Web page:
Expectations from Modi govt were 'unrealistic', but it is sensitive to investors' concerns: RBI chief Rajan
The expectations from the new government when it came to power last year were "probably unrealistic" but it has taken steps to create an environment for investment and is "sensitive" to concerns of investors, RBI governor Raghuram Rajan has said.business Updated: May 20, 2015 11:40 IST
The expectations from the new government when it came to power last year were "probably unrealistic" but it has taken steps to create an environment for investment and is "sensitive" to concerns of investors, RBI governor Raghuram Rajan has said.
"This government came in with tremendous expectations and I think the kind of expectations were probably unrealistic for any government," Rajan said responding to questions after his address to the Economic Club of New York on Tuesday.
He said in the minds of the people, Prime Minister Narendra Modi's image was that of "Ronald Reagan on a white horse" coming to slay anti-market forces and such comparison was "probably not appropriate."
Rajan, however, said the government has "taken steps to create the environment for investment, which I think is important."
The government is "sensitive" to the concerns of investors and is looking into addressing economic issues, he said.
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Rajan's remarks come as the Modi-led government completes one year in office this month, having received a commanding majority from an electorate that wanted jobs, economic development and respite from rising prices and corruption.
The Reserve Bank of India governor said a "big part" of the business environment is taxes and the government has said it will not bring retrospective taxation again.
"However once the tax authority levies a demand on you, there is a quasi-judicial nature of that proceeding and therefore it has to go through the courts before it is resolved. The government cannot intervene," Rajan said.
"Legacy issues are winding their way through the courts, including issues based on laws that existed before they were changed," he said.
The corporate tax rate will also come down 1% every year going forward, he added.
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The former International Monetary Fund chief economist said "perhaps" India could have done a "better job" in handling these issues but "going forward the government says no more of this kind of stuff we will do."
Rajan said there are several areas where the government has taken more "serious and significant" advances to improve investor confidence and propel growth.
On the issue of subsidies, he said petrol and diesel subsidies have gone.
"Going forward these subsidies will be transferred directly into bank accounts," he said, adding that already the cooking gas subsidy is being transferred directly to bank accounts.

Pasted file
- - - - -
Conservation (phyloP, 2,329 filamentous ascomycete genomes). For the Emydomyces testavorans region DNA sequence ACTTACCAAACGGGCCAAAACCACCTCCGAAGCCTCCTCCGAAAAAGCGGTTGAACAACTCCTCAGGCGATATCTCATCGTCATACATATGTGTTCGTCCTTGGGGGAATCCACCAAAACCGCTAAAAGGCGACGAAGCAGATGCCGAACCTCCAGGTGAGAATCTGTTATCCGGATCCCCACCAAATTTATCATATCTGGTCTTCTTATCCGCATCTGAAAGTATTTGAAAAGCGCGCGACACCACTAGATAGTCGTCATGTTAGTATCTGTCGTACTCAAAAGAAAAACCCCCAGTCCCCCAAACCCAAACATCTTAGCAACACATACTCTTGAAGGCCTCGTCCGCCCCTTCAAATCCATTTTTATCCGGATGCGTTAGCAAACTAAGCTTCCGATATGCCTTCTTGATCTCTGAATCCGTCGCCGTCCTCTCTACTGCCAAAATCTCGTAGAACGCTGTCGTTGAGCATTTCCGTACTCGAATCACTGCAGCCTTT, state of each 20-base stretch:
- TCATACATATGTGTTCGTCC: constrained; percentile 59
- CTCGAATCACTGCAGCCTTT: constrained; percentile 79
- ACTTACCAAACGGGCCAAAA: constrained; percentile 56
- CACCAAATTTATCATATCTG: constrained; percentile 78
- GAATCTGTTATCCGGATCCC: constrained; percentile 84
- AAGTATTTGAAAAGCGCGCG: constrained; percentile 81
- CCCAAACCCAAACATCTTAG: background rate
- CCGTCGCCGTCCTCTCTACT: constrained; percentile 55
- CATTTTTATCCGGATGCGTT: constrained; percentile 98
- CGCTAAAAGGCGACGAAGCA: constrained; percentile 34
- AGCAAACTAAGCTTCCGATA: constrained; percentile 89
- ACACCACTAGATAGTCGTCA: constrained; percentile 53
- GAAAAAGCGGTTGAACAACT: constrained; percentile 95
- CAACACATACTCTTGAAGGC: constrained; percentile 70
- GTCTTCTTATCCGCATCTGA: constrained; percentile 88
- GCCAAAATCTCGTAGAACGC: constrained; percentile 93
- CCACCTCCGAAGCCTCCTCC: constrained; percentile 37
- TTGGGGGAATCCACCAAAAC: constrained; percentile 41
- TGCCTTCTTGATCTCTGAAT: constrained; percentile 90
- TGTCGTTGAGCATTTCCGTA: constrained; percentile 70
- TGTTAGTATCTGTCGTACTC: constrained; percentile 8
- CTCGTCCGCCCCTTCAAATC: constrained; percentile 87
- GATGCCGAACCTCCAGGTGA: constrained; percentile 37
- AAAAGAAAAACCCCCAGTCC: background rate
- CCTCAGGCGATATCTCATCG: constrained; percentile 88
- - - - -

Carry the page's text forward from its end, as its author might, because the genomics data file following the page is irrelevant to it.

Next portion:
Rajan said there is a "broad consensus" for the Goods and Services Tax (GST) and while he had hoped for the GST Bill to have passed in the just concluded session of Parliament, he feels there is "enough momentum" that "it will be done well in time and roll out by March 31 or April 1 next year."
"In fact (the government) is going ahead with the apparatus to ensure that it is actually done," Rajan said.
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Another key legislation that the government is focussing on is the Land Acquisition Bill, which is important from the perspective of certain public works, Rajan said.
He said that since different states have their own land acquisition bills, some commentators have suggested the possibility that the states should decide for themselves as to how to implement their respective land acquisition provisions.
There are tremendous plans for investment, particularly in the Mumbai-Delhi industrial corridor and freight corridors, the RBI Governor said.
"My sense is that things are happening," he said.
Rajan also called the government's spending cuts "significant," and said "there has been some amount of fiscal consolidation over and above what the government is owning up to."
He said inflation "has come down tremendously in India" and rupee has basically stayed relatively flat since the beginning of the year."
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"...if you look at rupee's volatility relative to other currencies, you'd have to argue that the rupee has been one of the most stable currencies (against) the dollar," Rajan said.
"It's been much stronger than other currencies," he said.
With the current account deficit also projected to come down from more than 4% to 1.5% this year, Rajan said "the big deficit numbers have come down" and the focus is on growth.
He, however, said while investment intention and investment is picking up, the pace can be faster.
Rajan noted that the problem to some extent lies in the week balance sheet of banks and there is no supply problem as banks are willing to lend.
The government is pushing the banks very hard to clean up the balance sheet and to improve the governance structure of the banks, including separate chairman and managing director positions. Banks are also being encouraged to elect new people as chairman, may be from outside the system, he said.
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